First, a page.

It's hard to take seriously the narrative of widespread marginalization and, on top of that, oppression, when the American landscape remains saturated with Christianity in numerous shapes and forms.
I am a free speech absolutist. Perhaps the biggest tragedy in the West today is the fact that freedom of speech is no longer a right that we can take for granted. It is now a privilege available only to those with armed security.
As a rabbi, I am enraged not at guns but at the casual violence afflicting our country, and the way we have grown immune to it. I do not accept the NRA's claim that "guns are not the problem," but I do agree that guns are not the main problem. This is a moral crisis, and it requires a moral response.
The Tennessee state House voted Wednesday to adopt the Holy Bible as the official state book. The chamber approved the measure 55-38. It is sponsored by Republican Rep. Jerry Sexton, a former pastor, who argued that his proposal reflects the Bible's impact in Tennessee.
Fred Rogers was a gentle soul who liked us just as we are. But if we place him in historical context, we can see that he was also politically progressive and fiercely dedicated to sharing his values of radical nonviolence and justice.
David Barton claims the Constitution is based on the Bible, maintains that the separation of church and state is a myth, says Jesus opposed the minimum wage, and has published writing that appears to endorse "biblical slavery" for non-Christians.
Junior U.S. Senator Marco Rubio has just thrown his hat into the ring and announced his bid for the presidency. Since Rubio made a point of discussing, at length, his religious beliefs in his 2012 memoir An American Son: A Memoir, it seems fair to have a look.
I am proud that my church was one of the first to express concern and take action. And I'm happy the legislature and governor listened to us and changed the law.
Understanding conservative political lunacy is truly the holy grail! So come on, let's take a look. How clever of the Monty Python comedy troupe to have predicted back in 1969 why today's manly conservatives are so homophobic.
Hillary once shared with me that she attended a wonderful Sunday school class during her years in Arkansas. She loved the people, found community, but yearned for a deeper period of study. She didn't lament, she didn't complain, she simply volunteered to teach the class herself, writing lessons from Scripture, largely around the golden rule.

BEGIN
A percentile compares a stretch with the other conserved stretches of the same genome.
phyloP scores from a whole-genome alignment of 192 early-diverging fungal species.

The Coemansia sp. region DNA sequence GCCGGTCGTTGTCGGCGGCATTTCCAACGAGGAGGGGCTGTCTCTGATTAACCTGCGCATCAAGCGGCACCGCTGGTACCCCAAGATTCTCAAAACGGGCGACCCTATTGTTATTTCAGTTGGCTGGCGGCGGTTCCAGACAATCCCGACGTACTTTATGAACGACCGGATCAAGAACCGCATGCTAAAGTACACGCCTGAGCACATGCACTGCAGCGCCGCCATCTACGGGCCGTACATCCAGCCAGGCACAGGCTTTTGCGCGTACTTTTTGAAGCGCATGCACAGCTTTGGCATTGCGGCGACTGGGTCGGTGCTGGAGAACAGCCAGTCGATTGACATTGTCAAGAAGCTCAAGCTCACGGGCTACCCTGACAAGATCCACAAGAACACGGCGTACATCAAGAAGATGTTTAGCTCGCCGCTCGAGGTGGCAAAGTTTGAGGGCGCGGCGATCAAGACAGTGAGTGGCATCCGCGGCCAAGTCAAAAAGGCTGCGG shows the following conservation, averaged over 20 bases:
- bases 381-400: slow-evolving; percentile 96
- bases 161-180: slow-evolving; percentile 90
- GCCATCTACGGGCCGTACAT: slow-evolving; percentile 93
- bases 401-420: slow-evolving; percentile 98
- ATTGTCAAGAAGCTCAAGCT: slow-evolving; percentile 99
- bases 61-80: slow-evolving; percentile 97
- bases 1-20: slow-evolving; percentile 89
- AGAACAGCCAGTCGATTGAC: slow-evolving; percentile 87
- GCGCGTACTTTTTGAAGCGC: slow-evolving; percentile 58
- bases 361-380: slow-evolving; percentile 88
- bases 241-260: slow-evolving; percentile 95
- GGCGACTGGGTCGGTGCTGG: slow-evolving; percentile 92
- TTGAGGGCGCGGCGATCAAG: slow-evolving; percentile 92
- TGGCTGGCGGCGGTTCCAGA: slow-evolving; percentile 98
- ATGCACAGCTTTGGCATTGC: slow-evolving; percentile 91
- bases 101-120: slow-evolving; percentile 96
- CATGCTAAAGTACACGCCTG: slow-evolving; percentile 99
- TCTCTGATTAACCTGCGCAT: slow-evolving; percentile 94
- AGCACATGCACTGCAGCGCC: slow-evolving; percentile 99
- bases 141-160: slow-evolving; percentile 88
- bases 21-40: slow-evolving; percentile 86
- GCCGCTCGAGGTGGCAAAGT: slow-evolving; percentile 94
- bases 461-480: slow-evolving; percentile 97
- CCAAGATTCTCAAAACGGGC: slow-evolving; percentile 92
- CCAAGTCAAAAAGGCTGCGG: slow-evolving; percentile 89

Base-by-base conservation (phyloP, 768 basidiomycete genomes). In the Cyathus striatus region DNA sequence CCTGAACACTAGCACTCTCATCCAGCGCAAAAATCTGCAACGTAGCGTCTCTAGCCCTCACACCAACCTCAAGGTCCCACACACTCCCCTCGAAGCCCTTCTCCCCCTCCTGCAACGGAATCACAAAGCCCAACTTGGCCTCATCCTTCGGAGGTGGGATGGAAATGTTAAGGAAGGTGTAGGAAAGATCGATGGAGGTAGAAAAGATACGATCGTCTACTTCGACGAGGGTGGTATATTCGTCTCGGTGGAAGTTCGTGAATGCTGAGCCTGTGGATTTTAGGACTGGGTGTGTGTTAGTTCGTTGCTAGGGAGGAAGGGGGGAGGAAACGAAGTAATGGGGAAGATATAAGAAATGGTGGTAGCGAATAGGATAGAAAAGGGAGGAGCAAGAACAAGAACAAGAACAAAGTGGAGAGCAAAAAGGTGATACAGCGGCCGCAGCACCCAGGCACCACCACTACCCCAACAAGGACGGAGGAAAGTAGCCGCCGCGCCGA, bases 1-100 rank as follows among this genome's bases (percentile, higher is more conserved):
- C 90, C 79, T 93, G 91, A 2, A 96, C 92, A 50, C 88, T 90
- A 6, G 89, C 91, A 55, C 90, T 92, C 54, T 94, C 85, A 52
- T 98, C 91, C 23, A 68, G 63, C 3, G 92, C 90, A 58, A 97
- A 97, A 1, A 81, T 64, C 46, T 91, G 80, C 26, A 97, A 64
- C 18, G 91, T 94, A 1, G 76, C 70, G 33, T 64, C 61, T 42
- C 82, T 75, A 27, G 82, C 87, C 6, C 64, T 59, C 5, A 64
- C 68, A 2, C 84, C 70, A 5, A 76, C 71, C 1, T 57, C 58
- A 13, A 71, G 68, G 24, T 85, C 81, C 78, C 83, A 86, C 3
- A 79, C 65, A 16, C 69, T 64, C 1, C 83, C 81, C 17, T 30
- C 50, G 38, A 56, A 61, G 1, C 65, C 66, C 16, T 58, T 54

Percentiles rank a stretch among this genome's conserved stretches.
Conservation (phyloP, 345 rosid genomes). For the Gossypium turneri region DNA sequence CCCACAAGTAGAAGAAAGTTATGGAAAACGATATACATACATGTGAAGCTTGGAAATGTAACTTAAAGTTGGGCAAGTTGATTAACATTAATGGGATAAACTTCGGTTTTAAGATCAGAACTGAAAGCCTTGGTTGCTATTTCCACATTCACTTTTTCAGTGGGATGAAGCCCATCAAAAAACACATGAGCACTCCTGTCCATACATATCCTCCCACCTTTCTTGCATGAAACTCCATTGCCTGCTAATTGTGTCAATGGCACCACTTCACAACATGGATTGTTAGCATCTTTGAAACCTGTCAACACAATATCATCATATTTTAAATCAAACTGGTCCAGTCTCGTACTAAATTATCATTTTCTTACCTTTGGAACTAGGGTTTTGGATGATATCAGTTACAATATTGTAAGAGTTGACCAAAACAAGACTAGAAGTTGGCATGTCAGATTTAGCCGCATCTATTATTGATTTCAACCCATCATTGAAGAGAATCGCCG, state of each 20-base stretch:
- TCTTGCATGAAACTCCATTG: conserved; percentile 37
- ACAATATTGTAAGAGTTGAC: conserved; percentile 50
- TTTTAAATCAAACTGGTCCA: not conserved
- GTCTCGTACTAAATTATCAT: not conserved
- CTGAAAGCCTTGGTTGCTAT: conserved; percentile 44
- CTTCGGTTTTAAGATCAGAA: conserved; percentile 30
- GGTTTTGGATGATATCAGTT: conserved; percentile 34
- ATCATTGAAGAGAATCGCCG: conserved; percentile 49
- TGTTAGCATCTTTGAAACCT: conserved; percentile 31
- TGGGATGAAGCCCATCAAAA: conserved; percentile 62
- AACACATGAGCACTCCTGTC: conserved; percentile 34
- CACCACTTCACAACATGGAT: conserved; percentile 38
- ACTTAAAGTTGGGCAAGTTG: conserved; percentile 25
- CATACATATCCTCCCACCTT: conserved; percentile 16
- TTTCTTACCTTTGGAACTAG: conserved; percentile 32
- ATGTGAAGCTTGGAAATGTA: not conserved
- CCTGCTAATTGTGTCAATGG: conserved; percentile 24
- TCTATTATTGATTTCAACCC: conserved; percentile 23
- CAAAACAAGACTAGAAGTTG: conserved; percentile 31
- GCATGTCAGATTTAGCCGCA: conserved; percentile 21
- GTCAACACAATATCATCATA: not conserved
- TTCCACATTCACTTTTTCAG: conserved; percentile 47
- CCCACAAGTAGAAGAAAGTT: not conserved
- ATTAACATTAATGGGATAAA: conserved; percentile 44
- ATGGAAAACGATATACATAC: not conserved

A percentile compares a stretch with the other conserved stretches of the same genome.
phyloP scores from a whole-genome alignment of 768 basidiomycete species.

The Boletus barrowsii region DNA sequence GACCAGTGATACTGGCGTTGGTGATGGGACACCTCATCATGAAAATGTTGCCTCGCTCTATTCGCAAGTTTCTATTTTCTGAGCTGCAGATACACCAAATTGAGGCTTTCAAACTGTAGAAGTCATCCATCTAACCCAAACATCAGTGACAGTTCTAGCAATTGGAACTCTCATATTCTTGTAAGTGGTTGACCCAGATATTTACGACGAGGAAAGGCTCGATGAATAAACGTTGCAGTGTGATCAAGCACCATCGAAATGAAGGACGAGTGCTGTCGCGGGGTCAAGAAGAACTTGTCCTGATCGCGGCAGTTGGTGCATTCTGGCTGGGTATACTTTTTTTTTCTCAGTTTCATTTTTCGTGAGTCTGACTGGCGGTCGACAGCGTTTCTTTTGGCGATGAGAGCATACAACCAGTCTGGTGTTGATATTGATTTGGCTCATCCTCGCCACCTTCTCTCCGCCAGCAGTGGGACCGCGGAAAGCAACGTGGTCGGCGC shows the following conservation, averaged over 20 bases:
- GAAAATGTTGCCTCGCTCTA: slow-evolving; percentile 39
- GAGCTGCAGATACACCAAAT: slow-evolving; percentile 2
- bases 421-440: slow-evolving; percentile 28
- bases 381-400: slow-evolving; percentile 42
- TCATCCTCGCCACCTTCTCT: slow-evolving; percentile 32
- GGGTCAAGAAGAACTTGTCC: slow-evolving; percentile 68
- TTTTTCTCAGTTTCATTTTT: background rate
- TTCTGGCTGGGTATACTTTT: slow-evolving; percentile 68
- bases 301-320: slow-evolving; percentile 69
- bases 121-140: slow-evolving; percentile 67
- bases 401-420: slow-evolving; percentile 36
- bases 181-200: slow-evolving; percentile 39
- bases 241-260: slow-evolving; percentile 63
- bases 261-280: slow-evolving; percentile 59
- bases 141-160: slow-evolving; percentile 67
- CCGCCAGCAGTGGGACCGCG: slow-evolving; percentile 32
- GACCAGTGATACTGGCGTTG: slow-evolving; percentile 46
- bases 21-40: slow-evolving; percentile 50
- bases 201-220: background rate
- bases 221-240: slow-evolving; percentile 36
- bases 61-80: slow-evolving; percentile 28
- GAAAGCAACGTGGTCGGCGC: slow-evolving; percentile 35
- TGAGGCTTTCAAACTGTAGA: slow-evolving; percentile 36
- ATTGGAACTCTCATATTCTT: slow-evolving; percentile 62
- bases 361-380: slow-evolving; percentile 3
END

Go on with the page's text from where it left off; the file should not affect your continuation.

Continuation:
The light-speed legislative "fix" for Indiana's Religious Freedom Restoration Act is a gobsmacking, humiliating defeat for the religious far right, and a stunning, couldn't-be-predicted demonstration of where the mainstream now lies on LGBT rights.
Today's geopolitical situation cries out for solutions to prejudice, just as the environment in the United States 50 years ago did.
My church is moving our 2017 General Assembly out of my hometown Indianapolis in response to Indiana's RFRA, recently signed by Gov. Mike Pence. This is painful for our church and for my family. I'm a Bible scholar and minister -- not a lawyer or judge -- but I've studied the history of RFRA and think I understand what's at stake.
Women of faith are increasingly seeking to elect those who commit to the betterment of women's lives and recognition of our contributions, cherished freedoms and autonomy.
The Indiana Religious Freedom Restoration Act, signed by Governor Mike Pence last week, is one of the most biased pieces of state legislation we've seen in our modern era. The fact that it is cloaked in the name of religious freedom is particularly offensive to me as a member of the clergy who has been engaged in ministry and social justice work my entire life.
Officially entitled the "Religious Freedom Restoration Act" this bill will allow individuals and businesses in the state to deny services to LGBT people on "religious liberty" grounds -- doing nothing to restore freedom and everything to bolster bigotry